We lived on the east side of Columbus until I was three years old when the empty fields across from us were divided up into lots and new houses went up, so my parents got us out into the country where I grew up surrounded by farms until I was nearly 30.  I now live just north of OSU's campus in a neighborhood that was developed around 1900, so the houses are fairly diverse in style and alas about half are rented out to students with internal changes occurring when owners sell or tenants do too much damage...the exteriors are governed by historic regulations, so at least those maintain their style.  My own house has kept most of the internal features like original woodwork in varnish and lighting, and that was a huge plus for me....

Romance with Dan?  Hmm, an interesting thought, but he seems almost as close-minded as Cliff was.  

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8 hours ago, raven1 said:

I am not surprised the Luard or his company are indifferent to the problems of the cinema and Terry's call is more of a nuisance to them than a problem for them.  If Bob Luard was concerned about something in the well, he wouldn't have told Terry that is was the cinema's problem.  It might even be that he doesn't want to bring up the matter of the poor construction practiced when the company filled in the old plumbing system for the lake. 

I had to laugh at Terry's runaway imagination just before he met Harold.  Harold did have a lot of new information to give, but I am not sure if any of it is relevant.  This chapter has some very interesting descriptions.

Yup. The Luard construction company aren't really interested in the cinema's damp problems. Does this mean Bob Luard had nothing to do with the events of 30 years ago? Maybe.  

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2 hours ago, ColumbusGuy said:

Romance with Dan?  Hmm, an interesting thought, but he seems almost as close-minded as Cliff was.  

Dan, like a lot of people, has never had his preconceptions challenged. Terry's family background has ensured he is in tune with his subconscious. It remains to be seen whether Dan can be more open minded when it comes to phenomena he hasn't encountered before. 

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3 minutes ago, Mawgrim said:

Yup. The Luard construction company aren't really interested in the cinema's damp problems. Does this mean Bob Luard had nothing to do with the events of 30 years ago? Maybe.  

It's a little strange he went down the well to rescue the cat though. He doesn't seem the humanitarian type.

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5 minutes ago, drpaladin said:

It's a little strange he went down the well to rescue the cat though. He doesn't seem the humanitarian type.

Maybe he wanted to impress one of the girls who were working at the cinema at the time, or even get a bit of publicity for his dad's company. Everyone loves an animal rescue story, after all.

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5 minutes ago, Mawgrim said:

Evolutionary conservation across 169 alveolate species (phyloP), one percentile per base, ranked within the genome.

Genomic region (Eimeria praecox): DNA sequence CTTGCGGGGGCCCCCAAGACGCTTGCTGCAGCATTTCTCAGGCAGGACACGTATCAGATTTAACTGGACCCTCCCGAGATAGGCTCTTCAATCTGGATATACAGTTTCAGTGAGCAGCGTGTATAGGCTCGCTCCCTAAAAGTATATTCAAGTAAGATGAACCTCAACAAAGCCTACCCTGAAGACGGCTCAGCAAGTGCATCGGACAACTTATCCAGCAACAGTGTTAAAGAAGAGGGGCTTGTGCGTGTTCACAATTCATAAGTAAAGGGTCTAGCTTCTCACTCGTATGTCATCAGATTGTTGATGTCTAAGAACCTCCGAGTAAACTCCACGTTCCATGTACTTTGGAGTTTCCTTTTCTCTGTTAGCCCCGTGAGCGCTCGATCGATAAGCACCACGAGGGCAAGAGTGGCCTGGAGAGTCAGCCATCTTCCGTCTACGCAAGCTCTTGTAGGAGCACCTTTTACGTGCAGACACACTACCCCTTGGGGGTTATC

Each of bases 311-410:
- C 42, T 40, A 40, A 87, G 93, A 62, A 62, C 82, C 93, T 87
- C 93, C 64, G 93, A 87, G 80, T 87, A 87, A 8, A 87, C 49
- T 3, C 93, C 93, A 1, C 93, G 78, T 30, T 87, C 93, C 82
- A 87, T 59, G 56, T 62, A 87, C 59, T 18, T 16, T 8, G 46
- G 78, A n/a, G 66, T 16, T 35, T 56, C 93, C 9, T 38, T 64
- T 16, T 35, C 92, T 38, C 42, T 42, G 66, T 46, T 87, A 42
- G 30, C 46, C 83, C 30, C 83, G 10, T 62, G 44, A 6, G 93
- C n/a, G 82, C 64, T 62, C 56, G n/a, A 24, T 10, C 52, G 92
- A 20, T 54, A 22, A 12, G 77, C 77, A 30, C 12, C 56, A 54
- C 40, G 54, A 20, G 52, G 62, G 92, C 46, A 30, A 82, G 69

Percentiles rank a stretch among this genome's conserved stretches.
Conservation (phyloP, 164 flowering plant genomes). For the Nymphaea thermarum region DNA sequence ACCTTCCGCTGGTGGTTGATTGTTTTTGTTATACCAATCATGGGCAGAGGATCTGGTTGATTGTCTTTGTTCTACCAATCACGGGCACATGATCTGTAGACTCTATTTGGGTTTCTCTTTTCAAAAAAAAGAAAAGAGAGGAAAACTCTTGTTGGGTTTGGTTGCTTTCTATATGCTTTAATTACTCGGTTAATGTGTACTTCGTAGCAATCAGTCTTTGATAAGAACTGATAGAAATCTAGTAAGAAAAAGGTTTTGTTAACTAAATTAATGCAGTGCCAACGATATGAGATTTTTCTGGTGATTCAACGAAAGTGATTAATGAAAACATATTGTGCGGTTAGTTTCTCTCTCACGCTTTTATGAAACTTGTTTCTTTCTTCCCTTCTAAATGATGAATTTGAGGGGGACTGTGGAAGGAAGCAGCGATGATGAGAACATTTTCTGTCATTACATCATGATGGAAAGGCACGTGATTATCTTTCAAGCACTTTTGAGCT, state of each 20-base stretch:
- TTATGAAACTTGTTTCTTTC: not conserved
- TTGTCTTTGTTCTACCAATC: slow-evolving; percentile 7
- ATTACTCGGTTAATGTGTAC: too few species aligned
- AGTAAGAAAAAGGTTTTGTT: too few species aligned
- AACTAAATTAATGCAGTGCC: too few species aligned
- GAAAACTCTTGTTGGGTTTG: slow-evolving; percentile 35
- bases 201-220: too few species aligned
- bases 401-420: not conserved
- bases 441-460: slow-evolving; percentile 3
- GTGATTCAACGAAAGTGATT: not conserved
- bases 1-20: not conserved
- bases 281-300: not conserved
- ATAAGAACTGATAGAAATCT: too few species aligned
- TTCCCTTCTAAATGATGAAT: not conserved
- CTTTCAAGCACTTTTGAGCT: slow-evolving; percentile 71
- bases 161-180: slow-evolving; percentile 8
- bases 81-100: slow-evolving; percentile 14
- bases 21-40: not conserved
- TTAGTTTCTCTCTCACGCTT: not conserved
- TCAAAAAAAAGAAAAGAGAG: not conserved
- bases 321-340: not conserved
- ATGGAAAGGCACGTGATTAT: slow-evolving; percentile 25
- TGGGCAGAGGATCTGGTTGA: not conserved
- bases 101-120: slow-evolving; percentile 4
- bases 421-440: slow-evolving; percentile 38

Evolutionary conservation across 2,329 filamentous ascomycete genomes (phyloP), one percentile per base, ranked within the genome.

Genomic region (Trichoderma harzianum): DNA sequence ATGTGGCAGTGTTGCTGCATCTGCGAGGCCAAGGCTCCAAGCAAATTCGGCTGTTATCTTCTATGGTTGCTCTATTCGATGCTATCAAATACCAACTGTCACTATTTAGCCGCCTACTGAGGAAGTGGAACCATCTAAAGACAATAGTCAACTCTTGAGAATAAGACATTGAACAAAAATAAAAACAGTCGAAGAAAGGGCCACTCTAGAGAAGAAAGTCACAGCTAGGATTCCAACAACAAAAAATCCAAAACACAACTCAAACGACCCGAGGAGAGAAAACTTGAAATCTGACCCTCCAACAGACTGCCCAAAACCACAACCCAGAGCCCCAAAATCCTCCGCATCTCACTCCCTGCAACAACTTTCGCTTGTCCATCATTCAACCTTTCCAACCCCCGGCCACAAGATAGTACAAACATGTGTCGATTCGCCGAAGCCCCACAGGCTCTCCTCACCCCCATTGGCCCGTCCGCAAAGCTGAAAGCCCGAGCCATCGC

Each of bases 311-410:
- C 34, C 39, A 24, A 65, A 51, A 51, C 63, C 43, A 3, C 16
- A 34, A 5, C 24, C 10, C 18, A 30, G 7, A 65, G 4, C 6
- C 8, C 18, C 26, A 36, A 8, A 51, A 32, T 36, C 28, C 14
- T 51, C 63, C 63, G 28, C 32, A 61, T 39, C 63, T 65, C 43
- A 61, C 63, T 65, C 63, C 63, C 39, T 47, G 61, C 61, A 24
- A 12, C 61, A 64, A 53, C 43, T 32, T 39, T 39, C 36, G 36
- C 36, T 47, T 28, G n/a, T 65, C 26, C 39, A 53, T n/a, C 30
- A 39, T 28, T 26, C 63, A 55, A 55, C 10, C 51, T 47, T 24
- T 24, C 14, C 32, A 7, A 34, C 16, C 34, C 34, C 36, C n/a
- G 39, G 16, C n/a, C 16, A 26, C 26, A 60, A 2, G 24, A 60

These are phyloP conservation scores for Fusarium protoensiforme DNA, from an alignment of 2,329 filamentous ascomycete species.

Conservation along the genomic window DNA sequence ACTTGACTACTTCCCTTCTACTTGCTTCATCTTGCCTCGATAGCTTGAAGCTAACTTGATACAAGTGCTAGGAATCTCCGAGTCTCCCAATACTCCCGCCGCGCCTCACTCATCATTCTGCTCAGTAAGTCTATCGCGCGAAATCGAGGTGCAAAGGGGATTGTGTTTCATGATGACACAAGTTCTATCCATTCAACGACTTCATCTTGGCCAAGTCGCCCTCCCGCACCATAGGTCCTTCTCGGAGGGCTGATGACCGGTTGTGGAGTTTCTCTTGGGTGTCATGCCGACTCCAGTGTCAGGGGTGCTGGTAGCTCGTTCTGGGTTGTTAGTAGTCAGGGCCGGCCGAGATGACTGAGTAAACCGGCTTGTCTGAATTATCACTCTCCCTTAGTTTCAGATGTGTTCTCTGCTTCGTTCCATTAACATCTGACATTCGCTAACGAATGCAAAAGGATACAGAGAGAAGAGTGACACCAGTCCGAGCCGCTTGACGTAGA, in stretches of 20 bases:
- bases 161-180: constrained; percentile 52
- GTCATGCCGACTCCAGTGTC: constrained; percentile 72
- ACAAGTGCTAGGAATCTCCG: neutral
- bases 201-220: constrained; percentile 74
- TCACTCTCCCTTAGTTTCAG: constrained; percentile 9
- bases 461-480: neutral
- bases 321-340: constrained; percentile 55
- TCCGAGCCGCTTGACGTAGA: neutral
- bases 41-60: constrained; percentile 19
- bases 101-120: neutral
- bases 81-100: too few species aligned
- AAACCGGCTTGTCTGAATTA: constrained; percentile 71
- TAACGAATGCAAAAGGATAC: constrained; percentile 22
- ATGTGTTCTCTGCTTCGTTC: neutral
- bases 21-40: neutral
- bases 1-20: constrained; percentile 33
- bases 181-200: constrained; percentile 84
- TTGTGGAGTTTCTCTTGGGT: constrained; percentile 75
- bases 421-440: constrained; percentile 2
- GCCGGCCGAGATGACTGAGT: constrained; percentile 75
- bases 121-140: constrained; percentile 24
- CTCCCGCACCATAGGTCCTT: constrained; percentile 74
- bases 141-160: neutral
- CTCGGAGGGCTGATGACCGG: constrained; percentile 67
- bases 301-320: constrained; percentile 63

Maybe he wanted to impress one of the girls who were working at the cinema at the time, or even get a bit of publicity for his dad's company. Everyone loves an animal rescue story, after all.

He didn't fool the cat.

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No one else has voiced my guess yet. Bob saw more than a cat in the well, maybe he went in after it to stop someone else from seeing the body?  Maurice witnessed something but has been terrified to talk about it for almost 50 years. That info is still there, folks with dementia lose short term memory, not long term. Also, maybe the love interest is George?  Do we know how old he is?

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2 hours ago, CincyKris said:

No one else has voiced my guess yet. Bob saw more than a cat in the well, maybe he went in after it to stop someone else from seeing the body?  Maurice witnessed something but has been terrified to talk about it for almost 50 years. That info is still there, folks with dementia lose short term memory, not long term. Also, maybe the love interest is George?  Do we know how old he is?

That's an interesting theory. Maurice was certainly frightened enough to say nothing and you are right about short term memory being the first to go. George was chief at the cinema, but retired before Maurice took the job, so he'd be in his seventies now.

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1 hour ago, Mawgrim said:

That's an interesting theory. Maurice was certainly frightened enough to say nothing and you are right about short term memory being the first to go. George was chief at the cinema, but retired before Maurice took the job, so he'd be in his seventies now.

I just went back and looked at the last chapter, I was thinking of Bill, who runs the website!  

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Now I have to rethink what I said.  These comments are great and point out some excellent alternatives to my comment.  This is why I like the story, comments, author, readers and GA so much.❤️